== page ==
Companies that offer small personal loans or “payday loans” have high interest rates or fees. These fees are usually between $15 and $30 per $100 borrowed, and if you can’t afford to pay off the loan when the date comes around, those fees will double.
Before considering these quick-fix options, people dealing with financial difficulties should look at all the options.
Credit Karma - This site is mainly for people to check their credit score, but they also have a function to see ratings of companies that are offering loans.
Companies offering short term loans often try to warn against these types of loans while also offering them, but claiming that they are different. It’s important to reiterate that if it seems too good to be true, it is.
Check the company of Credit Karma and see what others are saying about them. While on the Credit Karma site, users can look at their list of loan providers that they can apply for safely.
Find Legal help - This site is run by the American Bar Association to help people access
legal aid. This can be especially useful for anyone who has already borrowed money from a payday loan or short-term personal finance company.
These types of companies are illegal in many states and people borrowing from them should know their rights. Find Legal Help can give advice on how to proceed and even help find a lawyer to represent them if needs be.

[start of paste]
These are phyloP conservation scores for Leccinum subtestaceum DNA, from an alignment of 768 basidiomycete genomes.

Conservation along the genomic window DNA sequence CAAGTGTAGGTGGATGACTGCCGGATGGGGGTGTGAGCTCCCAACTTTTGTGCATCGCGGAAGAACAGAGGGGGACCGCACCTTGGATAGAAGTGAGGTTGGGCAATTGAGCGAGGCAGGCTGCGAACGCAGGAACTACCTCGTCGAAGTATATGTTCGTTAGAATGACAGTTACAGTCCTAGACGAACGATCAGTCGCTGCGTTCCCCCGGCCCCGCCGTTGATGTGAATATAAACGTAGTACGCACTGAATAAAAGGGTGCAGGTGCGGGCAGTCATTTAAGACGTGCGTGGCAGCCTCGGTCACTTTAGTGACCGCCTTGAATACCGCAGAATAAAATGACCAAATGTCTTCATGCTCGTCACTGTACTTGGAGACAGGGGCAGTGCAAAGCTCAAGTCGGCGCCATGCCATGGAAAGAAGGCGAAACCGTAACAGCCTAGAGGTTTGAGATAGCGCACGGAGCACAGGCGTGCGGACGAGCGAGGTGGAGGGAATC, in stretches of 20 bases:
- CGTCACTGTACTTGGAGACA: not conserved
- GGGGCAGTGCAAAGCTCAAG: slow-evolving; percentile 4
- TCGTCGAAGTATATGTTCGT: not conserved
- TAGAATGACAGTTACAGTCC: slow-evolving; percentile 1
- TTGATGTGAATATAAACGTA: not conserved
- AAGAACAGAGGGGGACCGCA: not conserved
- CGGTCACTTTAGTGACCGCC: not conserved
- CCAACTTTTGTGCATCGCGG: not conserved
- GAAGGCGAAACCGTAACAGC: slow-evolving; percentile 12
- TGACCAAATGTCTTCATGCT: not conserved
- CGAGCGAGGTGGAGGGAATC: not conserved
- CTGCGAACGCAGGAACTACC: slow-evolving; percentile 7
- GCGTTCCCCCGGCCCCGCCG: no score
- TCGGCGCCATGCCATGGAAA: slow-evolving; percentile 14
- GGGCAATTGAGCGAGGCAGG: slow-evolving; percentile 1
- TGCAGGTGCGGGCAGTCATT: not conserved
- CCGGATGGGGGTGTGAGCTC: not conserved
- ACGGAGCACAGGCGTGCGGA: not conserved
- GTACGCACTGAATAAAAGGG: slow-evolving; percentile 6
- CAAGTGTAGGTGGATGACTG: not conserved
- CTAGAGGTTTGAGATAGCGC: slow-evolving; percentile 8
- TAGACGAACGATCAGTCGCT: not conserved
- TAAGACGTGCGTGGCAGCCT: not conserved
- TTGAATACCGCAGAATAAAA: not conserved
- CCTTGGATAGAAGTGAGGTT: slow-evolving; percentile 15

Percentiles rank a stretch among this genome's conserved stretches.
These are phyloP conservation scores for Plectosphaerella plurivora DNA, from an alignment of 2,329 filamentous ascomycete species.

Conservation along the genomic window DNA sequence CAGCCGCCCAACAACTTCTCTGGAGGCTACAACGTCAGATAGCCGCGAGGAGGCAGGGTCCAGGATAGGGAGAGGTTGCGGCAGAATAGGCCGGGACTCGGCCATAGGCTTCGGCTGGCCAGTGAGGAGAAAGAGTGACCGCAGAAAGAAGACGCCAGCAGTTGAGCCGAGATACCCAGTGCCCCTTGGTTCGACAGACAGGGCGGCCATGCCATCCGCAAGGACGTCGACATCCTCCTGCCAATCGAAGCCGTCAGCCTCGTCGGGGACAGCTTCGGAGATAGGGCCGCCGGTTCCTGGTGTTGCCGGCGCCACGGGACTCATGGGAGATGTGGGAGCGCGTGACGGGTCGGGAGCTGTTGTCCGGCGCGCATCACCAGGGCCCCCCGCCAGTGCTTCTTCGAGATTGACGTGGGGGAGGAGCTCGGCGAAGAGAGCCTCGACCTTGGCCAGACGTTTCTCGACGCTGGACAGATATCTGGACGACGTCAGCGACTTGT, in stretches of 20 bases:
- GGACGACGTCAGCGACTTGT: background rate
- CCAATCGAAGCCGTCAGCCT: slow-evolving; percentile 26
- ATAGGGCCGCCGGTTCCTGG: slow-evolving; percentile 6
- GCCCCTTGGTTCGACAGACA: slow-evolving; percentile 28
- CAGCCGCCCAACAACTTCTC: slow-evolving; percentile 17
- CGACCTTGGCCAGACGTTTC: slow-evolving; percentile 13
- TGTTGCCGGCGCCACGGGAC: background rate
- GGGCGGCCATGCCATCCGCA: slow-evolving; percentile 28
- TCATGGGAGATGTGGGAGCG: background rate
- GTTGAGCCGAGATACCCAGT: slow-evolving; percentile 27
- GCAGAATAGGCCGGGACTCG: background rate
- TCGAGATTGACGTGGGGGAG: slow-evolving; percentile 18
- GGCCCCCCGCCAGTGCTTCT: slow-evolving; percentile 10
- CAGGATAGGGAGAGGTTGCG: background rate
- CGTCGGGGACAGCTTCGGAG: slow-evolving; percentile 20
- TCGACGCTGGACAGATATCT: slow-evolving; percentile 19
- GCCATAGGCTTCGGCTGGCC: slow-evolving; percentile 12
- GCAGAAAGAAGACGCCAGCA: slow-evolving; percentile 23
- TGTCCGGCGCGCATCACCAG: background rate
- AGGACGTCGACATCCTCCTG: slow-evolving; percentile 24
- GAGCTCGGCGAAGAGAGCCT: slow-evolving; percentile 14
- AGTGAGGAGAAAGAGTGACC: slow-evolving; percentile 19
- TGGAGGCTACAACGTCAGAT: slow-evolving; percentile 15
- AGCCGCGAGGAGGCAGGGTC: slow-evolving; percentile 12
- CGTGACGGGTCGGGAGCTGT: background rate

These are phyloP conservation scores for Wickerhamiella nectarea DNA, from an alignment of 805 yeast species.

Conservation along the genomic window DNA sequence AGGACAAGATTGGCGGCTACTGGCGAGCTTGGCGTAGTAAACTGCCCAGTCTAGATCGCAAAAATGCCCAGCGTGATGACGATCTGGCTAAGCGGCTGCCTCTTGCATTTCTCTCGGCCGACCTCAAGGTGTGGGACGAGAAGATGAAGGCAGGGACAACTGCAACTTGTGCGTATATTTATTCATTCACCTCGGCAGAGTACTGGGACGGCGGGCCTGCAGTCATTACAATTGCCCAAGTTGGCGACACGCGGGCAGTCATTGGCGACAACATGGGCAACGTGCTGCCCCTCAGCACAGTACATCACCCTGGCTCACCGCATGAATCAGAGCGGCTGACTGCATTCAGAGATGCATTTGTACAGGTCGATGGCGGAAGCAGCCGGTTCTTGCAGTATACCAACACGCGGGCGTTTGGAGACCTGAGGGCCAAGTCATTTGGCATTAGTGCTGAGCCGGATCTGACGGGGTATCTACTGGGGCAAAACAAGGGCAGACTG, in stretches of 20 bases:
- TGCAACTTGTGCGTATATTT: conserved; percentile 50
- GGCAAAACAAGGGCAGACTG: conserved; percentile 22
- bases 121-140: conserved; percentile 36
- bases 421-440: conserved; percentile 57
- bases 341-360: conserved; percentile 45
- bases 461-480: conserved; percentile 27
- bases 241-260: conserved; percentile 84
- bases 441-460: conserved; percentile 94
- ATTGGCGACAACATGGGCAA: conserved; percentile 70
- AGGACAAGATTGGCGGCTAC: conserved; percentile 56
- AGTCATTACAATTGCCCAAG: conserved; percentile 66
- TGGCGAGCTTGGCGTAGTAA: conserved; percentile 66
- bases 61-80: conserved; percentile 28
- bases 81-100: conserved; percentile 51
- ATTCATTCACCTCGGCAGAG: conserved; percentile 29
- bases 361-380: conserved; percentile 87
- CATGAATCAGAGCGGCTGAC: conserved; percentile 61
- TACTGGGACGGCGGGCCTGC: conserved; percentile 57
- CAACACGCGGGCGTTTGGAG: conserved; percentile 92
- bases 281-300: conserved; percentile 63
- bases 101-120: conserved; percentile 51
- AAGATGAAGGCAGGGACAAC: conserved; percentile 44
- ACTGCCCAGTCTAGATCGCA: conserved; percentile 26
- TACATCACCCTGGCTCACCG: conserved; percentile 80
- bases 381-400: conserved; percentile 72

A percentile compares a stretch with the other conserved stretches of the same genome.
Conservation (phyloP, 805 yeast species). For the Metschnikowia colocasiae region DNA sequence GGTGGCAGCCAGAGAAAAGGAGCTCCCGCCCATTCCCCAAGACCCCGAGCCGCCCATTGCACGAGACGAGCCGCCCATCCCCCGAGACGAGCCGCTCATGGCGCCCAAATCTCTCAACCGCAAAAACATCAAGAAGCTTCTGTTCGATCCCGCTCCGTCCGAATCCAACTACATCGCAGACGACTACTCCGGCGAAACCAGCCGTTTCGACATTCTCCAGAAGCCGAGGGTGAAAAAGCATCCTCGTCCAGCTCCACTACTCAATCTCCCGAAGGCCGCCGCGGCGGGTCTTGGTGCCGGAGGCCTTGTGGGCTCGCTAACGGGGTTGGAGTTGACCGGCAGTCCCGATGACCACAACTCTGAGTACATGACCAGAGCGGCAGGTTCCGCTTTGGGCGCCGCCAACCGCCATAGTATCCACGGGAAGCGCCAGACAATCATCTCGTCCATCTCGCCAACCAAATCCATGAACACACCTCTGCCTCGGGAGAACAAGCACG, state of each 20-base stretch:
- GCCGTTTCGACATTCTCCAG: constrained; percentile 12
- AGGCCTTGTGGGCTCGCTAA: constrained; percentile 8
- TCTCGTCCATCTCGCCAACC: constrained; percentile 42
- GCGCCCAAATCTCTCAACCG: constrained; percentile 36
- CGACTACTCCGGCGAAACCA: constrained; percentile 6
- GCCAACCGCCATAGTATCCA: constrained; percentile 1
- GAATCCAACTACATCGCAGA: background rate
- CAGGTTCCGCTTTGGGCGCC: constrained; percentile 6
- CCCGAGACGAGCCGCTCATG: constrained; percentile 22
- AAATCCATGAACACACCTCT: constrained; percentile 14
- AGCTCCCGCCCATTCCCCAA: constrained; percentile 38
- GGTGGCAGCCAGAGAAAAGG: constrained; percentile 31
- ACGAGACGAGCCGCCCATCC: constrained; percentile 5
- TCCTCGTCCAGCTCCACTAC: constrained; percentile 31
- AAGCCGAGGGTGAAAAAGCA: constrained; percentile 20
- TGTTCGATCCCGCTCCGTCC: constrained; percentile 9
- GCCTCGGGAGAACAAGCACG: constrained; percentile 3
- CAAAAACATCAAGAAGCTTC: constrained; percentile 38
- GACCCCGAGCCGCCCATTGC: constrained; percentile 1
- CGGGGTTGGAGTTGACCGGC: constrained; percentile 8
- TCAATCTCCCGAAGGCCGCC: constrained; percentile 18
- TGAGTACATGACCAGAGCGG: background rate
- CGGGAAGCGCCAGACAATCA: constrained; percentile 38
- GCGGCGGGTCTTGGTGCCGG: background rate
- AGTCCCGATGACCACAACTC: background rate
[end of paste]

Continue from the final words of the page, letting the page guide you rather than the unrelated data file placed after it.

Bankrate - Spotting a personal loan scam - Bankrate are similar to Credit Karma in that they will help find the best rates for loans, credit cards and investments. However they also have a lot of useful information on spotting scams.
Using their guide to figuring out if a loan is a scam or not, users will be able to protect themselves from getting involved with unsavoury schemes.
Moving out of debt
The main takeaway from this list of resources is that there are options for anyone going through financial hardship. Debt is a part of life and the worst thing that anyone in a tight situation can do is to pretend that the problem doesn’t exist.
The sooner that a person can get a hold of their expenses and income and figure out a viable plan for their future, the better. Understanding what services and options are available to people going through a tough financial time can go a long way to returning to a less stressful life.